Grassley Praises White House Recognition of AMT as Phony Revenue Source
M E M O R A N D U M
To: Reporters and Editors
Fr: Jill Gerber for Sen. Grassley, 202/224-6522
Re: AMT revenue
Da: Friday, Feb. 20, 2009
The New York Times reported that President Obama’s forthcoming budget will not rely on revenue from the Alternative Minimum Tax (AMT). Since Congress has “patched” the AMT each year over the last several years, Sen. Chuck Grassley has argued that the revenue shouldn’t count. Grassley, the ranking member and former chairman of the Committee on Finance, made the following comment on The New York Times report.
“It’s good to see the White House and more and more Democrats finally recognize AMT revenue as the phony revenue source it is. I’ve sounded the drumbeat since 2001. Some Democrats agreed early on, but the House Democratic leaders held out last year as long as they could. It will be interesting to see whether they agree with the new Democratic president. I suppose the same words might sound better to them from him than me.”
The New York Times, February 20, 2009
Obama Bans Gimmicks, and Deficit Will Rise
By JACKIE CALMES
WASHINGTON — For his first annual budget next week, President Obama has banned four accounting gimmicks that President George W. Bush used to make deficit projections look smaller. The price of more honest bookkeeping: A budget that is $2.7 trillion deeper in the red over the next decade than it would otherwise appear, according to administration officials.
The new accounting involves spending on the wars in Iraq and Afghanistan, Medicare reimbursements to physicians and the cost of disaster responses.
But the biggest adjustment will deal with revenues from the alternative minimum tax, a parallel tax system enacted in 1969 to prevent the wealthy from using tax shelters to avoid paying any income tax.
Even with bigger deficit projections, the Obama administration will put the country on “a sustainable fiscal course” by the end of Mr. Obama’s term, Peter R. Orszag, the director of the Office of Management and Budget, said Thursday in an interview. Mr. Orszag did not provide details of how the administration would reduce a deficit expected to reach at least $1.5 trillion this year.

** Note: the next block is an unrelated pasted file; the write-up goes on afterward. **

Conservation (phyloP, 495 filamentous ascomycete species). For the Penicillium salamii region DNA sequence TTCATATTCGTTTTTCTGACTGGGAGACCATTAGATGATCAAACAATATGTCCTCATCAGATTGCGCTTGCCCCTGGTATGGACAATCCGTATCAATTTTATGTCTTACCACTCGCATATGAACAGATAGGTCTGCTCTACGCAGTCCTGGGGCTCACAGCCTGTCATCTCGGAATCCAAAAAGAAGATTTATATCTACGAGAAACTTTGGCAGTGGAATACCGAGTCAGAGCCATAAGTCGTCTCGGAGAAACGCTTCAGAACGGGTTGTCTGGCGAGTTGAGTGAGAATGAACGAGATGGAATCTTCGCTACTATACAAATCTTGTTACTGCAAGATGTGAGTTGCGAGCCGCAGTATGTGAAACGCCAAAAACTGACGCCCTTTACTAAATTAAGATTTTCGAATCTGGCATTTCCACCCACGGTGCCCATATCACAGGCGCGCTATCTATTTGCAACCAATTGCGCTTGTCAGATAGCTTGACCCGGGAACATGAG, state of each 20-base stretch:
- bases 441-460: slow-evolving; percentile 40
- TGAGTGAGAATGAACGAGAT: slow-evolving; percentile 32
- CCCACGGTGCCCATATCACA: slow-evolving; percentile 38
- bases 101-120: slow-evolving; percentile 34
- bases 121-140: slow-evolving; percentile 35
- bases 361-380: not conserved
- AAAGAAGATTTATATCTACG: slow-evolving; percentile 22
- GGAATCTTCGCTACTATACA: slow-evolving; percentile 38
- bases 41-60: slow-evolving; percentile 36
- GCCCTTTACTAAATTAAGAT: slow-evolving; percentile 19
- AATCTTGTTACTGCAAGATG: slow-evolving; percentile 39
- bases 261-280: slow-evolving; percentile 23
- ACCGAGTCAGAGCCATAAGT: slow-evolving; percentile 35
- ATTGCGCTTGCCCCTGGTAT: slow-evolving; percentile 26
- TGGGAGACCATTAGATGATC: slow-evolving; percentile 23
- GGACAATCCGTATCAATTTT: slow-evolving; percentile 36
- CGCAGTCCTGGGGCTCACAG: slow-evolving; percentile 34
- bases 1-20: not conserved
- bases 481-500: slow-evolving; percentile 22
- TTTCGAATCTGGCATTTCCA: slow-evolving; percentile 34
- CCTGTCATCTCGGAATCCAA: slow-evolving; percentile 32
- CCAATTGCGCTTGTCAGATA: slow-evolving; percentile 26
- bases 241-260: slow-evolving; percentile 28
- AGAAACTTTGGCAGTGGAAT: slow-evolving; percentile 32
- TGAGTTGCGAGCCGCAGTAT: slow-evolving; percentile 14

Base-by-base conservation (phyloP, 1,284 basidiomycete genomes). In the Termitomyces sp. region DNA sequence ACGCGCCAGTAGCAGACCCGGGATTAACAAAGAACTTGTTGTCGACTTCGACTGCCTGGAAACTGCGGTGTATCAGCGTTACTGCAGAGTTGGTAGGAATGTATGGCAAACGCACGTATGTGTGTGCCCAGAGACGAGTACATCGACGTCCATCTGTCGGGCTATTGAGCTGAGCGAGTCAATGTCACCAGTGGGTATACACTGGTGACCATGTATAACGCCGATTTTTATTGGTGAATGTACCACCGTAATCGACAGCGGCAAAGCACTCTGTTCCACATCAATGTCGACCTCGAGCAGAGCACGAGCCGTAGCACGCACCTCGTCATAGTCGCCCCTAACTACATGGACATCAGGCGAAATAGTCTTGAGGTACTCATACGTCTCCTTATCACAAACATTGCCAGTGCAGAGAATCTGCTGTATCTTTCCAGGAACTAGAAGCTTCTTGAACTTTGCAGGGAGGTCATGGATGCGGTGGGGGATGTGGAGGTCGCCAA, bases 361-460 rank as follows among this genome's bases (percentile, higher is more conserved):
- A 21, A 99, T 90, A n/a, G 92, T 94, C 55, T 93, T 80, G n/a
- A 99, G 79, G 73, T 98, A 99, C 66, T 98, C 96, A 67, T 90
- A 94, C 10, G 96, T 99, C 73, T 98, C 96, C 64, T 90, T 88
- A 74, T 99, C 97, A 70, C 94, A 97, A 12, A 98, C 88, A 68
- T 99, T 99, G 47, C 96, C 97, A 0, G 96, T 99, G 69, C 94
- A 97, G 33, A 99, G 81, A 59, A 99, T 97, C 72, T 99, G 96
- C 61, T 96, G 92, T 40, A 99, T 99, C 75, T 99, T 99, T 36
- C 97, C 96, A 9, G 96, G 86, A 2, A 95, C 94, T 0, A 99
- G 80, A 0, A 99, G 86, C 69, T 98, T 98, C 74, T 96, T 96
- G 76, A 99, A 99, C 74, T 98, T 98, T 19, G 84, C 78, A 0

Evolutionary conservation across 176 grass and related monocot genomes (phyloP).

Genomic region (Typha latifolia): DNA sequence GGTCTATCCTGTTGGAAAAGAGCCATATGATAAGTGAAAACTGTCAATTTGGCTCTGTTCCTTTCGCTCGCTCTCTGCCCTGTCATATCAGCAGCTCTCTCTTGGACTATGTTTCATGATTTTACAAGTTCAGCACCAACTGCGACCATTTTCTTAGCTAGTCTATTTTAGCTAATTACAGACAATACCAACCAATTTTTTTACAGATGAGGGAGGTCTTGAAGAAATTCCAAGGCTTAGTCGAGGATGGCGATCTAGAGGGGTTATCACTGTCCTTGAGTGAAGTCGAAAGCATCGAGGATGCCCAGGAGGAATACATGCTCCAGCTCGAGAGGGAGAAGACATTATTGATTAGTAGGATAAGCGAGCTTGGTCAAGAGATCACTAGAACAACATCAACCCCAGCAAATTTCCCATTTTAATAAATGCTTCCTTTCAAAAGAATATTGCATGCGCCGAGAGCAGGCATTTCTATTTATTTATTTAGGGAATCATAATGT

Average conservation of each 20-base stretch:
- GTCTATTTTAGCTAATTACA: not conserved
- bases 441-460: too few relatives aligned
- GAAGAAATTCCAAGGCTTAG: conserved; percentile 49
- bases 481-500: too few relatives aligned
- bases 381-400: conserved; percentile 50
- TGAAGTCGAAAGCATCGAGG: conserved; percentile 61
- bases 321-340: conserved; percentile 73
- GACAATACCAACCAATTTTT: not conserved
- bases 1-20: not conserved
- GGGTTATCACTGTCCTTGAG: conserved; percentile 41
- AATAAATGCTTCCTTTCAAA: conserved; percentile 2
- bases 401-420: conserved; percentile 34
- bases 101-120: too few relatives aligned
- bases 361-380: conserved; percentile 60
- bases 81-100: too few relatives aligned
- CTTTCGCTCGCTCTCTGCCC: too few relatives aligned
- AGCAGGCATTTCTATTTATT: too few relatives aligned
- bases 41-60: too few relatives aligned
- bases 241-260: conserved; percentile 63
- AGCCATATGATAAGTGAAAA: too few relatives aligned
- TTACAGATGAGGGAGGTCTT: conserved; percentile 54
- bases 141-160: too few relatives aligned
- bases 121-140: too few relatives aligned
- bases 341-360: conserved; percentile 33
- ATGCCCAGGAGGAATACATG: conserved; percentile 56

Mr. Obama’s banishment of the gimmicks, which have been widely criticized, is in keeping with his promise to run a more transparent government.
Fiscal sleight of hand has long been a staple of federal budgets, giving rise to phrases like “rosy scenario” and “magic asterisks.”
The $2.7 trillion in additional deficit spending, Mr. Orszag said, is “a huge amount of money that would just be kind of a magic asterisk in previous budgets.” “The president prefers to tell the truth,” he said, “rather than make the numbers look better by pretending.”
Recent presidents and Congresses were complicit in the ploy involving the alternative minimum tax. While that tax was intended to hit the wealthiest taxpayers, it was not indexed for inflation. That fact and the tax breaks of the Bush years have meant that it could affect millions of middle-class taxpayers.
If they paid it, the government would get billions of dollars more in tax revenues, which is what past budgets have projected. But it would also probably mean a taxpayer revolt. So each year the White House and Congress agree to “patch” the alternative tax for inflation, and the extra revenues never materialize.
Nearly $70 billion of the just-enacted $787 billion economic recovery plan reflected the bookkeeping cost of adjusting the alternative tax for a year.
The White House budget office calculates that over the next decade, the tax would add $1.2 trillion in revenues. But Mr. Obama is not counting those revenues, and he is adding $218 billion to the 10-year deficit projections to reflect the added interest the government would pay for its extra debt.
As for war costs, Mr. Bush included little or none in his annual military budgets, instead routinely asking Congress for supplemental appropriations during the year. Mr. Obama will include cost projections for every year through the 2019 fiscal year to cover “overseas military contingencies” — nearly $500 billion over 10 years.
For Medicare, Mr. Bush routinely budgeted less than actual costs for payments to physicians, although he and Congress regularly waived a law mandating the lower reimbursements for fear that doctors would quit serving beneficiaries in protest.
Mr. Obama will budget $401 billion over 10 years for higher costs and interest on the debt.
He will also budget $273 billion in that period for natural disasters. Every year the government pays billions for disaster relief, but presidents and lawmakers have long ignored budget reformers’ calls for a contingency account to reflect that certainty.
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